In the absence of decent salaries paid on time, people who serve the government revert to other means to survive. Corruption becomes inevitable as long as workers are not getting paid. For the past 14 years, no Liberian functionary has received a regular salary. Currently, at the rate of currency exchange, no government worker, even the highest paid Minister can afford a bag of rice on a monthly salary. One cannot fight corruption without providing the means of survival to workers.

Past peace accords failed to implement comprehensive disarmament. Disarmament is important not only for the combatants but also for farmers who have been on the run for years. Farmers cannot return to their villages while child soldiers prey on them everyday.

A comprehensive rehabilitation and social reinsertion programs must follow the removal of the guns from fighters.

Accountability has never been part of Liberian body politic. To get a fresh start, the transitional government must conduct an audit of every single government agencies. The Sawyer government had also written a code of conduct that was never passed into law. This may be the time to look into it.

Legislature & Judiciary
The weakness of the legislature and the judiciary and their total dependency on the executive made these institutions trivial in Liberian body politic. Taylor took this phenomenon at another level by filling the legislature with his former fighters allowing the security forces to disregard and humiliate the judiciary. This process must be reversed for democratic institutions to be viable.

A strong legislature rather than be a dysfunctional assembly of low-level partisans would be critical for the success of the transitional government. Along with the judiciary, it must become independent and a center of power in its own right.

Dealing with the Warring Factions
LURD, MODEL and NPFL are being rewarded with jobs and legitimacy after destabilizing and destroying the country. The logic is that in exchange for government jobs, warring factions would stop the warfare. However, since the 1990s, every peace accord has allowed warring factions to take share in the government while holding their guns. It was like allowing a criminal to keep control of both the hostage and the ransom money, to paraphrase a Liberian human rights lawyer.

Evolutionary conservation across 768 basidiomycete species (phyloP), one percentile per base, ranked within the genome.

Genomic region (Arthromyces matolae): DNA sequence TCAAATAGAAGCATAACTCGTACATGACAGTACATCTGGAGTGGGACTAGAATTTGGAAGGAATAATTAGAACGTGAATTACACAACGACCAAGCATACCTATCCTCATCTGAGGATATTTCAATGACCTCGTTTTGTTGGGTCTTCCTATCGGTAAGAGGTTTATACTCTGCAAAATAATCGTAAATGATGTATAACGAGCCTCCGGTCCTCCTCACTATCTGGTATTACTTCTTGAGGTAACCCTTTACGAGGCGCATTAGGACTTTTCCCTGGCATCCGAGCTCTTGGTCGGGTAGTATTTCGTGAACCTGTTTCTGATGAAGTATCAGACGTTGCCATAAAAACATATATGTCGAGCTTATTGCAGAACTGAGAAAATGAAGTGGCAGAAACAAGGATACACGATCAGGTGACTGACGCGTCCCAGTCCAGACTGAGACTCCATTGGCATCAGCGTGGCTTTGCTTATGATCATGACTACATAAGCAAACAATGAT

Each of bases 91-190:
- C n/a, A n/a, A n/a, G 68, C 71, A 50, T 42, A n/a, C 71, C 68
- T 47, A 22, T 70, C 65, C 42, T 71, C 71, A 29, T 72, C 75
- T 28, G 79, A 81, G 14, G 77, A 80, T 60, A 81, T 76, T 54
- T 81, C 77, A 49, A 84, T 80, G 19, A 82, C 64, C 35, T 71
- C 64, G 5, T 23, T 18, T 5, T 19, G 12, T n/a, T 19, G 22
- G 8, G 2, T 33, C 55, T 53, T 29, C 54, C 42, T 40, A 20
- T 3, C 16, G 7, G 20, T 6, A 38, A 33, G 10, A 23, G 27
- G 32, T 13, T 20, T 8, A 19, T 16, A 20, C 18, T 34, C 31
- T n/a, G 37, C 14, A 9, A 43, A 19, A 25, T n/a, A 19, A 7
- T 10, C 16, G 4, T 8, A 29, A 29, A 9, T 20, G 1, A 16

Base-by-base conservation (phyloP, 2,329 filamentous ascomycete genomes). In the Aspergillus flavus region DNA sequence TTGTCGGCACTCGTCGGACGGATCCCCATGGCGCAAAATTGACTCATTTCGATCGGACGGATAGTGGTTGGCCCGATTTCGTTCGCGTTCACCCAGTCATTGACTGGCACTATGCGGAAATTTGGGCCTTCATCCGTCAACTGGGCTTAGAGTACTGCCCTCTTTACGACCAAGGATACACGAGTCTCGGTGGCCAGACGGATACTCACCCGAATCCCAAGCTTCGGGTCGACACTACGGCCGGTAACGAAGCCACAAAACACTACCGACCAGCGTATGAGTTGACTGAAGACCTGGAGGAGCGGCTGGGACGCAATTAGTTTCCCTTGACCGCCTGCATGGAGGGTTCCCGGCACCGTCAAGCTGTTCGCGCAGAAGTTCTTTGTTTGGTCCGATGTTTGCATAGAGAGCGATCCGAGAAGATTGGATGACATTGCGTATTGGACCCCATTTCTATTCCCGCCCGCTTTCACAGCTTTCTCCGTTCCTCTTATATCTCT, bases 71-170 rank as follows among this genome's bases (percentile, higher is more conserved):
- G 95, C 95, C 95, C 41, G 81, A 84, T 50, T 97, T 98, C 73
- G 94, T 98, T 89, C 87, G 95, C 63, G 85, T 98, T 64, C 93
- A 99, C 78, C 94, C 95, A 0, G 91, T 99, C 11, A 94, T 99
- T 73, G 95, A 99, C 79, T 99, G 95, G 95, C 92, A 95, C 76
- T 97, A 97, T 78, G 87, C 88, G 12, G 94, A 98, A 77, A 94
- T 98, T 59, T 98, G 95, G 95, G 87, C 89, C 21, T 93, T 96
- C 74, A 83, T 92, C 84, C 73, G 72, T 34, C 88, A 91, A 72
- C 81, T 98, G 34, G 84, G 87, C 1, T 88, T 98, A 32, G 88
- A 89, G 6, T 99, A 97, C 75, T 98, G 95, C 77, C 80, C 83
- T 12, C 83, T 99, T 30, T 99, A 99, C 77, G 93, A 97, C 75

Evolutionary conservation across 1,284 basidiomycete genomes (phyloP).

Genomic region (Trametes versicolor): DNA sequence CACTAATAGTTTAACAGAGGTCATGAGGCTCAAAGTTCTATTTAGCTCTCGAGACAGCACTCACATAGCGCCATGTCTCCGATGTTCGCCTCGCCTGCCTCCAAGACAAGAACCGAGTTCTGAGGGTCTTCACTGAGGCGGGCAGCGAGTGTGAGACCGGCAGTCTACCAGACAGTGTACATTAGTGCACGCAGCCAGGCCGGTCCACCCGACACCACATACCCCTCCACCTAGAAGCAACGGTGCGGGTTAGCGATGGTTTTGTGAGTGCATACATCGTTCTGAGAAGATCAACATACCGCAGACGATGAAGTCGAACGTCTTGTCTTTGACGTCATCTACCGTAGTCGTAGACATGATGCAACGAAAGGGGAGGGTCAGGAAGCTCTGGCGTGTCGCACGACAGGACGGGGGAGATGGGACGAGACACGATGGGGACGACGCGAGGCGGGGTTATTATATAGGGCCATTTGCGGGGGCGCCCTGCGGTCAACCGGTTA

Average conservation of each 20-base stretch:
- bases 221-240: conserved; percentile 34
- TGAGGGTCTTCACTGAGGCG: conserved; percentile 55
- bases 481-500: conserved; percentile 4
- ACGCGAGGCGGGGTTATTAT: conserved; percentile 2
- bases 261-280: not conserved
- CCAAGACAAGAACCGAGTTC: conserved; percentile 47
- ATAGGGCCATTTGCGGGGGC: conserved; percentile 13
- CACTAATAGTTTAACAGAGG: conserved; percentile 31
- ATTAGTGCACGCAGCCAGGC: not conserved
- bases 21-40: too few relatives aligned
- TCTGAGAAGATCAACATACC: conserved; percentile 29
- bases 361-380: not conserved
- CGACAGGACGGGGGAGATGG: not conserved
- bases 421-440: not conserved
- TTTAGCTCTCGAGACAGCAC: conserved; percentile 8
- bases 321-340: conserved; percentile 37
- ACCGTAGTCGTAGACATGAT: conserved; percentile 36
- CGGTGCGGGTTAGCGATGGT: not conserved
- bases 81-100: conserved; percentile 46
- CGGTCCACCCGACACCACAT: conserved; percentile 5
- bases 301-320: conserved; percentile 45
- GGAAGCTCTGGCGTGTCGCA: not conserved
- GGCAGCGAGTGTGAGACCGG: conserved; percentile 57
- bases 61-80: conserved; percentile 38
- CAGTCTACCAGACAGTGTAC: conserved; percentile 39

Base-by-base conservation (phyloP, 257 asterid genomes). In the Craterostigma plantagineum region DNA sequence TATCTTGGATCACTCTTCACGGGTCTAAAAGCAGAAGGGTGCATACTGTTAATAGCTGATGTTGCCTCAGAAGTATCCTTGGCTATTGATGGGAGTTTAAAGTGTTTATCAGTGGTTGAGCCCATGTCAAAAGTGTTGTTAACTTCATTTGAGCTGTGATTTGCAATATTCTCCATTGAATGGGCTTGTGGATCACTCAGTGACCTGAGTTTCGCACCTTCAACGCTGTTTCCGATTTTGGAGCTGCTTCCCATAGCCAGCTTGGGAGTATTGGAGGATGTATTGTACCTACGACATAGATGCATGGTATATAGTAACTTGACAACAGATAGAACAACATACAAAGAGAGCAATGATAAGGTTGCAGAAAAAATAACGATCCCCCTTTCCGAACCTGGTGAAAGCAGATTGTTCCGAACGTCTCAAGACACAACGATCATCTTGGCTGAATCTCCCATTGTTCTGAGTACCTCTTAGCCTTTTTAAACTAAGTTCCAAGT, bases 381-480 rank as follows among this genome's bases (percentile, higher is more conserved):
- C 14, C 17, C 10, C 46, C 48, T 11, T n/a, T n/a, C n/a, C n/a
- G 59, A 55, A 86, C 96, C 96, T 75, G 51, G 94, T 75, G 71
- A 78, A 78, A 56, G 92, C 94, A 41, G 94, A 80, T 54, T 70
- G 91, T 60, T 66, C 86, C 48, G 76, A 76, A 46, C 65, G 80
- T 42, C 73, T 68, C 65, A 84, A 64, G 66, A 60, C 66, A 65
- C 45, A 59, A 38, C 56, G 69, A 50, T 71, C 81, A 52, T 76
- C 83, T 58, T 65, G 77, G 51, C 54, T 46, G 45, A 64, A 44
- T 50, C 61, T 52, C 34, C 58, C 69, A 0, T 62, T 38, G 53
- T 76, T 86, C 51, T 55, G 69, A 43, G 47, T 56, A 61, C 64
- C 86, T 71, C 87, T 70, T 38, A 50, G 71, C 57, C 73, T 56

Representatives of warring factions must not be allowed into the government as long as they have not submitted to a comprehensive and voluntary disarmament.

Dismantling the Taylor Economic Tentacles
Since 1990, with 90 percent of the national territory under his control for many years, Taylor created a web of business connections that it would take years to uncover and dismantle. According to recent reports from Monrovia, less than 10 percent of Liberian economy is outside of his control.

The Bryant administration would need to rely on the legislature and the justice system to undo this web of corruption. However, if members of the legislature and the justice system have to depend on kickbacks and hand-outs to survive as was the case in the past administration, there is little chance that they would stand up for anything.

How Can the UN and US Help?
The US/UN direct involvement can help the recovery process in Liberia in many ways. It can encourage investments in the private sector. It can help revitalize government services by adopting a creative approach to reconstruction. Creating the usual “aid” bureaucracy” does nothing but perpetuate the NGO mentality where nationals constantly depend on outside handouts. This is not what Liberia needs now. The UN/US can help deploy Liberians who want to return home and work to rebuild their country.

Deploying Liberian technocrats has a double advantage: it would cost less and it would also lead to investments in the social and economic infrastructures. A Liberian engineer, with a decent salary working on a UN project in Liberia would most likely invest in a house or a farm. This investment would create jobs and put money in the economy. This could have an impact on every aspect of life, from the child soldier rehabilitation to higher education. A Liberian doctor may volunteer his/her time to teach at the university or slowly make a transition into private sector and remain in the country.

A billion dollars spent wisely in Liberia, using Liberian technocrats with the backing of the international could turn that devastated country in a success story.

In the end, without serious financial investment, all the goodwill of the Bryant administration would fall victim to the ghosts of the past.